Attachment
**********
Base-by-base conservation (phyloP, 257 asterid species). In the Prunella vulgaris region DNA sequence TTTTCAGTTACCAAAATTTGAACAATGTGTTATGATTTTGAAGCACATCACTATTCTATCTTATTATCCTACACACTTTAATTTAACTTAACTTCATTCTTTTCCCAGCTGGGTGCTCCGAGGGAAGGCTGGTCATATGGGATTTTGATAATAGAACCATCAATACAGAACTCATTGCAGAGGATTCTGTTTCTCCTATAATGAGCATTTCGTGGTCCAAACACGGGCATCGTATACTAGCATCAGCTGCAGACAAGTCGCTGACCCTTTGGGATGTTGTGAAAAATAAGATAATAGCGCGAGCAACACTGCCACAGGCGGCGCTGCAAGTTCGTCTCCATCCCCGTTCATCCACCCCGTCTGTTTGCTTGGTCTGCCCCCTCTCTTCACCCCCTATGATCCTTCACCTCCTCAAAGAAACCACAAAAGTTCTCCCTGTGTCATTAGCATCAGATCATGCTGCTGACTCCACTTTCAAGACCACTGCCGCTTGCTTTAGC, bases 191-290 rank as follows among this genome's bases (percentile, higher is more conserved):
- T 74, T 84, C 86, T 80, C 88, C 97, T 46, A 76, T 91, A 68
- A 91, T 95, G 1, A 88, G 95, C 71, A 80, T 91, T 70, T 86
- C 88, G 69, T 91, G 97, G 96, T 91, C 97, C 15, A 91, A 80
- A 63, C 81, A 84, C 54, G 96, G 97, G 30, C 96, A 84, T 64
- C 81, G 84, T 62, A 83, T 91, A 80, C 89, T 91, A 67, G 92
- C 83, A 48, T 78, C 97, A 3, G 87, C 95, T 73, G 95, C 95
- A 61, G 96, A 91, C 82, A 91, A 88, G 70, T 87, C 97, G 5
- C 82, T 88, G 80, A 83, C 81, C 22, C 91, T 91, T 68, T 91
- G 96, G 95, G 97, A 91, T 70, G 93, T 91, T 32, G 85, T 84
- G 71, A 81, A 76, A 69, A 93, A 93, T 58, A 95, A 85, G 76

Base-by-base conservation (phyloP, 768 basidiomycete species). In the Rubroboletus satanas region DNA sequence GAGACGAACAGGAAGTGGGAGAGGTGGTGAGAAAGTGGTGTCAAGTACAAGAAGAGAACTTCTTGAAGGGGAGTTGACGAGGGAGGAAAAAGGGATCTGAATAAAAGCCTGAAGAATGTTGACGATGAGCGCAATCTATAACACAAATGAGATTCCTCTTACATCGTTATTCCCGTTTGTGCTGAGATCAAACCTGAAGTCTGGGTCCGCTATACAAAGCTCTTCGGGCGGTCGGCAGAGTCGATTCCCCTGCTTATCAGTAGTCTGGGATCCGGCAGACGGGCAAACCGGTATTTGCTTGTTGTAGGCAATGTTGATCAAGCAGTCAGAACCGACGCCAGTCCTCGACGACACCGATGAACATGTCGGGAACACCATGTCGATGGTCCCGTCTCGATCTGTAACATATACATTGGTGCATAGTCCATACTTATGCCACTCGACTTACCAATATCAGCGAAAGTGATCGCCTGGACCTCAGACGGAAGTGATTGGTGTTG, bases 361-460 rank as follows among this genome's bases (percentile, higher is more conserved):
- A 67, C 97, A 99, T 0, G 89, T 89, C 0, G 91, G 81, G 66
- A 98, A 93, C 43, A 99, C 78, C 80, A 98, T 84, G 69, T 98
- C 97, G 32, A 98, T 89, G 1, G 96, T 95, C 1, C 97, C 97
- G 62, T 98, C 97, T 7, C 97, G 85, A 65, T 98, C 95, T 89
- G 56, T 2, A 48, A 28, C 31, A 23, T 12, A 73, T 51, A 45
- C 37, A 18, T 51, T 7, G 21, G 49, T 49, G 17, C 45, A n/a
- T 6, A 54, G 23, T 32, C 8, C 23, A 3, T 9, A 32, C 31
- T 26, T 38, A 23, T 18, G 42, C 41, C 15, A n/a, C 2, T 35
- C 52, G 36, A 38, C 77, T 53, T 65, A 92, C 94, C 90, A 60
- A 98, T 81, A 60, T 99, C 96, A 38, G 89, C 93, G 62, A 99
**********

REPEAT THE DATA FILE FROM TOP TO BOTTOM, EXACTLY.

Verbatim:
Base-by-base conservation (phyloP, 257 asterid species). In the Prunella vulgaris region DNA sequence TTTTCAGTTACCAAAATTTGAACAATGTGTTATGATTTTGAAGCACATCACTATTCTATCTTATTATCCTACACACTTTAATTTAACTTAACTTCATTCTTTTCCCAGCTGGGTGCTCCGAGGGAAGGCTGGTCATATGGGATTTTGATAATAGAACCATCAATACAGAACTCATTGCAGAGGATTCTGTTTCTCCTATAATGAGCATTTCGTGGTCCAAACACGGGCATCGTATACTAGCATCAGCTGCAGACAAGTCGCTGACCCTTTGGGATGTTGTGAAAAATAAGATAATAGCGCGAGCAACACTGCCACAGGCGGCGCTGCAAGTTCGTCTCCATCCCCGTTCATCCACCCCGTCTGTTTGCTTGGTCTGCCCCCTCTCTTCACCCCCTATGATCCTTCACCTCCTCAAAGAAACCACAAAAGTTCTCCCTGTGTCATTAGCATCAGATCATGCTGCTGACTCCACTTTCAAGACCACTGCCGCTTGCTTTAGC, bases 191-290 rank as follows among this genome's bases (percentile, higher is more conserved):
- T 74, T 84, C 86, T 80, C 88, C 97, T 46, A 76, T 91, A 68
- A 91, T 95, G 1, A 88, G 95, C 71, A 80, T 91, T 70, T 86
- C 88, G 69, T 91, G 97, G 96, T 91, C 97, C 15, A 91, A 80
- A 63, C 81, A 84, C 54, G 96, G 97, G 30, C 96, A 84, T 64
- C 81, G 84, T 62, A 83, T 91, A 80, C 89, T 91, A 67, G 92
- C 83, A 48, T 78, C 97, A 3, G 87, C 95, T 73, G 95, C 95
- A 61, G 96, A 91, C 82, A 91, A 88, G 70, T 87, C 97, G 5
- C 82, T 88, G 80, A 83, C 81, C 22, C 91, T 91, T 68, T 91
- G 96, G 95, G 97, A 91, T 70, G 93, T 91, T 32, G 85, T 84
- G 71, A 81, A 76, A 69, A 93, A 93, T 58, A 95, A 85, G 76

Base-by-base conservation (phyloP, 768 basidiomycete species). In the Rubroboletus satanas region DNA sequence GAGACGAACAGGAAGTGGGAGAGGTGGTGAGAAAGTGGTGTCAAGTACAAGAAGAGAACTTCTTGAAGGGGAGTTGACGAGGGAGGAAAAAGGGATCTGAATAAAAGCCTGAAGAATGTTGACGATGAGCGCAATCTATAACACAAATGAGATTCCTCTTACATCGTTATTCCCGTTTGTGCTGAGATCAAACCTGAAGTCTGGGTCCGCTATACAAAGCTCTTCGGGCGGTCGGCAGAGTCGATTCCCCTGCTTATCAGTAGTCTGGGATCCGGCAGACGGGCAAACCGGTATTTGCTTGTTGTAGGCAATGTTGATCAAGCAGTCAGAACCGACGCCAGTCCTCGACGACACCGATGAACATGTCGGGAACACCATGTCGATGGTCCCGTCTCGATCTGTAACATATACATTGGTGCATAGTCCATACTTATGCCACTCGACTTACCAATATCAGCGAAAGTGATCGCCTGGACCTCAGACGGAAGTGATTGGTGTTG, bases 361-460 rank as follows among this genome's bases (percentile, higher is more conserved):
- A 67, C 97, A 99, T 0, G 89, T 89, C 0, G 91, G 81, G 66
- A 98, A 93, C 43, A 99, C 78, C 80, A 98, T 84, G 69, T 98
- C 97, G 32, A 98, T 89, G 1, G 96, T 95, C 1, C 97, C 97
- G 62, T 98, C 97, T 7, C 97, G 85, A 65, T 98, C 95, T 89
- G 56, T 2, A 48, A 28, C 31, A 23, T 12, A 73, T 51, A 45
- C 37, A 18, T 51, T 7, G 21, G 49, T 49, G 17, C 45, A n/a
- T 6, A 54, G 23, T 32, C 8, C 23, A 3, T 9, A 32, C 31
- T 26, T 38, A 23, T 18, G 42, C 41, C 15, A n/a, C 2, T 35
- C 52, G 36, A 38, C 77, T 53, T 65, A 92, C 94, C 90, A 60
- A 98, T 81, A 60, T 99, C 96, A 38, G 89, C 93, G 62, A 99